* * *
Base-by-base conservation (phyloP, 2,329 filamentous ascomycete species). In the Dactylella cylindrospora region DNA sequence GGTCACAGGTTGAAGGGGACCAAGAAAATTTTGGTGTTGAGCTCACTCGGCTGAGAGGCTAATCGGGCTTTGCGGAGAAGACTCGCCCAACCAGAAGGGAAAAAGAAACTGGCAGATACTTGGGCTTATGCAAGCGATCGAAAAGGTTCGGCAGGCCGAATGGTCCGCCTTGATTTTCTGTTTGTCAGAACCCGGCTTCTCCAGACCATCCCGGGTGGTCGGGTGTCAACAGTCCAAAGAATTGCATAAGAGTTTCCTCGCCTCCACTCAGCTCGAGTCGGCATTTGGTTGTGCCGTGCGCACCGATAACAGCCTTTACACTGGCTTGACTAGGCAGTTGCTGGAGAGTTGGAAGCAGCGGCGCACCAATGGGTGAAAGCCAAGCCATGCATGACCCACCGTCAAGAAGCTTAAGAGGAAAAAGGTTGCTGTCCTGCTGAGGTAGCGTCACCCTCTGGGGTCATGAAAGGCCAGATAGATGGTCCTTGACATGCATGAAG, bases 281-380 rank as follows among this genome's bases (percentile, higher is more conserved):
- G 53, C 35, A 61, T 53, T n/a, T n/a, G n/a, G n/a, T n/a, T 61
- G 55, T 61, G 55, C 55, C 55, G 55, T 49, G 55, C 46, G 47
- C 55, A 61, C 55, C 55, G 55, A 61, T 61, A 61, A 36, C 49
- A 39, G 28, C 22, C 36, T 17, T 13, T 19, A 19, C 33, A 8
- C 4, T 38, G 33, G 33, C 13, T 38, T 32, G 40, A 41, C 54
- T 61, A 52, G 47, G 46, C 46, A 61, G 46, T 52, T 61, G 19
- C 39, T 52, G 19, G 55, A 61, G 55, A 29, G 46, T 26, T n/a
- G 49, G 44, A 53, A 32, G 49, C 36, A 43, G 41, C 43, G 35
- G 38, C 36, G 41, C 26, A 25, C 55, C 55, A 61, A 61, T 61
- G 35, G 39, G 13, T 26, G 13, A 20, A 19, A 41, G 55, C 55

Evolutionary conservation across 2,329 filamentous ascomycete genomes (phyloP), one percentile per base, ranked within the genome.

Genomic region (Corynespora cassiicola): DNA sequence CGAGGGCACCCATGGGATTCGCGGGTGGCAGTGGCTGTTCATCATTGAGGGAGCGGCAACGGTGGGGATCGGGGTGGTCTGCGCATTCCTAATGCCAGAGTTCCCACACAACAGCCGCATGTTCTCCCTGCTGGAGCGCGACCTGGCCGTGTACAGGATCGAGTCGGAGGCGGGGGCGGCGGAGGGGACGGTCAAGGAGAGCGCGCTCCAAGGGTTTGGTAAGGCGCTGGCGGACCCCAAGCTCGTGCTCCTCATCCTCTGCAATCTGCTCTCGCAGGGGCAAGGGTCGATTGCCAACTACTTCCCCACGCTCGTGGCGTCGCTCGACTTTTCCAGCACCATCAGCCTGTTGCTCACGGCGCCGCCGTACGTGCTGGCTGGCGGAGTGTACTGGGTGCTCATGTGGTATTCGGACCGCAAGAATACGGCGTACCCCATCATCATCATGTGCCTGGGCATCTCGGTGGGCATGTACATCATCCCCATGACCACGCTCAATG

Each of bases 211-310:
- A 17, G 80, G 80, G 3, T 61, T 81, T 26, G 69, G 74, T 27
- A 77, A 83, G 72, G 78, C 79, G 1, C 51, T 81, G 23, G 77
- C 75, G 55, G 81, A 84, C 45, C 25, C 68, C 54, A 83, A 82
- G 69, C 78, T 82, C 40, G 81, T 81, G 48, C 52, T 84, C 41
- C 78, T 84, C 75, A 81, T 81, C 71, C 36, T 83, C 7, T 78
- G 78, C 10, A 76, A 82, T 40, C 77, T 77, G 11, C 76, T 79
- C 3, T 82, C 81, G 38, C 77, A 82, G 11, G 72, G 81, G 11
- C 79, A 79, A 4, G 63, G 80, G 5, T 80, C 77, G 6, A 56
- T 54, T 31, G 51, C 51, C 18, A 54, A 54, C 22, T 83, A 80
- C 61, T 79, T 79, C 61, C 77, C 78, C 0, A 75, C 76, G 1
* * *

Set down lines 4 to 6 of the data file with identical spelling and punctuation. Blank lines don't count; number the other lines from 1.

- C 55, A 61, C 55, C 55, G 55, A 61, T 61, A 61, A 36, C 49
- A 39, G 28, C 22, C 36, T 17, T 13, T 19, A 19, C 33, A 8
- C 4, T 38, G 33, G 33, C 13, T 38, T 32, G 40, A 41, C 54